Does your roof have a slope that allows rain and melting snow to drain into gutters or off the eaves? If so, you likely have a gable roof.
While there is a wide range of roof designs, a gable roof is one of the most popular roof types, especially because of their ability to balance aesthetics and utility. Let's take a closer look at what this roof type entails.
What Is a Gable Roof?
This type of roof features two peaked sides that meet at a ridge line. The two sloping sides create end walls to form an "A" shape—a triangular extension called a gable—at the top on each end of the house. Traditionally seen in ranch-style or Cape Cod homes, gable-style roofing systems shed water well, making them one of the most popular options across North America.
How Does a Gable Roof Compare to a Hip Roof?
Both hip roofs and gable roofs are popular choices for residential homes, but they're quite different. Hip roofs slope back from all four roof sides down toward the walls of the home, which sit under the eaves. A hip roof has no vertical ends, and the "hip" is actually the angle formed where two sides meet.
With gable roofs, on the other hand, only two sides slope downward. The other two sides extend from the bottom of the eaves toward the peak of the ridge line.
What Are the Benefits of a Gable Roof?
Gable roofs provide versatility and durability that work with many styles of homes, making them a cost-effective and smart choice in most parts of the country. Because they have a simple design and their framing doesn't need to be constructed onsite, gable roofs are typically easier to install, and therefore more affordable than hip roofs. Gabled roofs also allow for more ventilation, giving homeowners more available space underneath the roof for features such as vaulted ceilings and attic space.
These types of roofs work well to shed water and snow thanks to their steep pitch, making them excellent choices for homeowners who live in areas that receive heavy snowfall. Gabled roofs also tend to provide good water drainage. The GAF lifetime roofing system is a great roofing system for your gable style roof. When you install a GAF Lifetime Shingle and at least three qualifying GAF Accessories, you get a Lifetime Limited Warranty on your qualifying GAF products.*
What Styles Do Gable Roofs Come In?
Some builders combine both hip roofs and gable roof types. What is a gable roof doing alongside elements of a hip roof? The end result often creates a more interesting design. For instance, a Dutch gable roof is a hip roof with a small gabled section on the upper section. Another variation is a half-hip roof, which adds a small hip section sloping toward the ridge onto a gable roof. Bringing elements of both types of roofs together can result in beautiful designs that offer better overall curb appeal.
There are many types of gable roofs. Most have equal-sized roof decks extending to the side walls of the house and sometimes beyond them.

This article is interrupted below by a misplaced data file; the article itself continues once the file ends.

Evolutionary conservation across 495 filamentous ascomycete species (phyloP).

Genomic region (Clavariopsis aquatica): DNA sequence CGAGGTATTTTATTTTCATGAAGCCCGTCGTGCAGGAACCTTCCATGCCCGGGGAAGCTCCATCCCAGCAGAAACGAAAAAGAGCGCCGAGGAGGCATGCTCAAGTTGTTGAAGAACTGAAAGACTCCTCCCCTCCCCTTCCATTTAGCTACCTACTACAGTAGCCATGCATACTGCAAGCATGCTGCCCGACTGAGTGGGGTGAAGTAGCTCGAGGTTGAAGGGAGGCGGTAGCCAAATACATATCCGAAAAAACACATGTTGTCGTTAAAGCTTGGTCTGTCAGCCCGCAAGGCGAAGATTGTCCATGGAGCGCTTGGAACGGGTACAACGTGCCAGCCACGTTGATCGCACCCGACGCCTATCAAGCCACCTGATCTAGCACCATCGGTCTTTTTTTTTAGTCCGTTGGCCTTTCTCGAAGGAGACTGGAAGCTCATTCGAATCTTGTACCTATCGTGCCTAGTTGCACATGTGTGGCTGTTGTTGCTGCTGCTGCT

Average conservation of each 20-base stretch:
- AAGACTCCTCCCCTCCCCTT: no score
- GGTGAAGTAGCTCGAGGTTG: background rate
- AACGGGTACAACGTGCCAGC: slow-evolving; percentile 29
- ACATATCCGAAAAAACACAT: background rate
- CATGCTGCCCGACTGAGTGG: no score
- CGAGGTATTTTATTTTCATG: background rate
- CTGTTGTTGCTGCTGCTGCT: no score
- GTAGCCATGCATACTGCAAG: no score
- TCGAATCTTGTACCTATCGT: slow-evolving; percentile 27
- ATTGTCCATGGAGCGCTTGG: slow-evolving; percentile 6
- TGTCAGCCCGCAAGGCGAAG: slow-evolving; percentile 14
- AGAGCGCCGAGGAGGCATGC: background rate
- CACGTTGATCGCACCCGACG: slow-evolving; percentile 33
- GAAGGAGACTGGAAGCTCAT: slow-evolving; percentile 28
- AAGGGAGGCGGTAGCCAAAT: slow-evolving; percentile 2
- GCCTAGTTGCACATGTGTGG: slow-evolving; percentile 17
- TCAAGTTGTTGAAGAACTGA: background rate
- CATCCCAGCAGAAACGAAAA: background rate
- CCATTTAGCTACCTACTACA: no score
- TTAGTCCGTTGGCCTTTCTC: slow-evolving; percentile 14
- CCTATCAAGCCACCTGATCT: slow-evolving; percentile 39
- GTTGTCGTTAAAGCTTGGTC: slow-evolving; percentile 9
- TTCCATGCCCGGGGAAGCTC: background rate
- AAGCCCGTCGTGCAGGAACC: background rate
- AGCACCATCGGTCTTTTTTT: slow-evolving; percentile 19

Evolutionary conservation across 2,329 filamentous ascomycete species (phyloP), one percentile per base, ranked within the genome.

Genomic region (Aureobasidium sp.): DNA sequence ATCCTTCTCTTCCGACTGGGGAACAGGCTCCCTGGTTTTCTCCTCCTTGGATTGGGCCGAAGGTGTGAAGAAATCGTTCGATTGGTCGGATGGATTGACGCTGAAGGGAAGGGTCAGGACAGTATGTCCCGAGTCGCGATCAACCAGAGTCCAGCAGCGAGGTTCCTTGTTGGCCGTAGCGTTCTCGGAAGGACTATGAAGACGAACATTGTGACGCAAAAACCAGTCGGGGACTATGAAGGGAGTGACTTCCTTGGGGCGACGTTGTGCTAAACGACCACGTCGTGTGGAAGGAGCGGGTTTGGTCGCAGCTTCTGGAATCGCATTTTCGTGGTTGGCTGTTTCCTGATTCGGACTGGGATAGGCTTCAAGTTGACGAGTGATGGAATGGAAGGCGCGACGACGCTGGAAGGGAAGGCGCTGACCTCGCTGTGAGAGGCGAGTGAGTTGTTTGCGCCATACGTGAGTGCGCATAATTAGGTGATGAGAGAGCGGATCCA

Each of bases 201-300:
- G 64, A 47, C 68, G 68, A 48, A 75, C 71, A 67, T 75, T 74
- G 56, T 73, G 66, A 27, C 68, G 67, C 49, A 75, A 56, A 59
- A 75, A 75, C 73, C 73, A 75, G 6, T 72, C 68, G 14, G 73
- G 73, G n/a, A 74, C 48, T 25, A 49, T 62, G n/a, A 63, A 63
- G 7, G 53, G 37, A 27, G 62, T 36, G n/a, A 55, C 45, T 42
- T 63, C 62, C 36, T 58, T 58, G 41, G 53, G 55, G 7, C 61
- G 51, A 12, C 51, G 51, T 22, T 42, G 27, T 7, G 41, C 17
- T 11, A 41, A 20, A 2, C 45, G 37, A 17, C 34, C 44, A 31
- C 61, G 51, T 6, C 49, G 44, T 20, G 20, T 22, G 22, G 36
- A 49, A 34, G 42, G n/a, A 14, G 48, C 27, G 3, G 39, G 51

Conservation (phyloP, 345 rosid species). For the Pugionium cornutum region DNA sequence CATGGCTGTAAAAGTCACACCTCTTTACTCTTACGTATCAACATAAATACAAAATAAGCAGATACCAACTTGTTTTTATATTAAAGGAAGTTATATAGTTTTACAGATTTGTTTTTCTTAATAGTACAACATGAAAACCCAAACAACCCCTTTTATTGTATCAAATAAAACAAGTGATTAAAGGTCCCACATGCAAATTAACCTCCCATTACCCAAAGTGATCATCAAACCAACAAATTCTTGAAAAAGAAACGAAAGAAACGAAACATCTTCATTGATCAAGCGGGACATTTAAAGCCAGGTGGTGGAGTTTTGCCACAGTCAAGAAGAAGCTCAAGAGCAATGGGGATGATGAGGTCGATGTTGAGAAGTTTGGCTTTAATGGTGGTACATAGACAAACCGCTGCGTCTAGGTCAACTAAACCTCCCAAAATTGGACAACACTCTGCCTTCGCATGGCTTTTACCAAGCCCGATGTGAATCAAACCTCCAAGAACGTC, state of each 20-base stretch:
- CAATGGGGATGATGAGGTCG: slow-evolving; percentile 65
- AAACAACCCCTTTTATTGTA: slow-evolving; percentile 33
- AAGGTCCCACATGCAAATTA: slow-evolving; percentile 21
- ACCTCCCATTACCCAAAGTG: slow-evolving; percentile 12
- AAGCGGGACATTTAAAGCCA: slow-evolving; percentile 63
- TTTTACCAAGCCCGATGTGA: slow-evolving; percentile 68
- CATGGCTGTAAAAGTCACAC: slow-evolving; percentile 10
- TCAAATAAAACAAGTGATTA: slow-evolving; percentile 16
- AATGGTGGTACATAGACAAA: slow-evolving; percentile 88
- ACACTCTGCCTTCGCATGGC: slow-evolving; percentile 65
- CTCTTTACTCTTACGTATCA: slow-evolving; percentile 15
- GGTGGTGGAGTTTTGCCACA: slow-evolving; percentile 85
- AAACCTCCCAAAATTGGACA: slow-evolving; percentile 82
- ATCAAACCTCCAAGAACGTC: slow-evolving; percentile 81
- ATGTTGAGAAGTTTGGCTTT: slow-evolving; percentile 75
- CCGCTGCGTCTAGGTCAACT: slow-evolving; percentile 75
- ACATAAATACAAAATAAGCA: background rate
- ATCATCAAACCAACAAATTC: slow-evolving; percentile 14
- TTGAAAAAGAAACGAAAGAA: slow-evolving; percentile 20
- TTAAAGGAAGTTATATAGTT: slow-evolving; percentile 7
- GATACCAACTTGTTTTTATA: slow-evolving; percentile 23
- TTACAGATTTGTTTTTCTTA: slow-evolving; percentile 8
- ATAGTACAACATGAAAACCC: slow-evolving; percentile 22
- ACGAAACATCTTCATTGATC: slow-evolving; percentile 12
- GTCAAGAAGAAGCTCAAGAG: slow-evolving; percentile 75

- Cross-Gabled: If a home's floor plan requires a T-shaped house, the roof is cross-gabled, where two gable roof lines meet at a 90-degree angle. Houses that have garages, dormers, porches, or additions also use a cross-gable roof structure.
- Side-Gabled: Gabled roofs that show their slanting side on the front of the home are called side-gabled, while those where you see the pointed wall are called front-gabled.
- Open Gable: An open gable (or pyramid roof) consists of a hip roof on a square structure. Here, the sides all join up to form a single peak. A box gable roof features two different slopes, where the lower angle is much steeper than the higher one.
- Gambrel: Another type of gabled roof called a gambrel, or barn-style roof, features a multi-sided hip roof with two sloped sections—one flat part close to the ridge and one close to the eaves that features a sharper drop. These roofs allow for the maximum amount of usable space under the roof.
- Flying Gable Roof: A flying gable roof has a ridge overhang that extends out farther than the eave to form a point at the end of the ridge. A front gable roof is usually seen on Colonial-style homes and is placed at the front to highlight the entrance and add coverage to the porch or entryway.
What kind of gable roof does your home have? Does it provide a way to keep your home secure and boost your curbside appeal? For more inspiration, browse the GAF style guide.
*See GAF Roofing System Limited Warranty for complete coverage and restrictions. Lifetime refers to the length of warranty coverage provided and means as long as the original individual owner(s) of a single-family detached residence [or eligible second owner(s)] owns the property where the qualifying GAF products are installed. For other owners/structures, Lifetime coverage is not applicable. Visit gaf.com/LRS for qualifying GAF products. For installations not eligible for the GAF Roofing System Limited Warranty, see the GAF Shingle & Accessory Limited Warranty.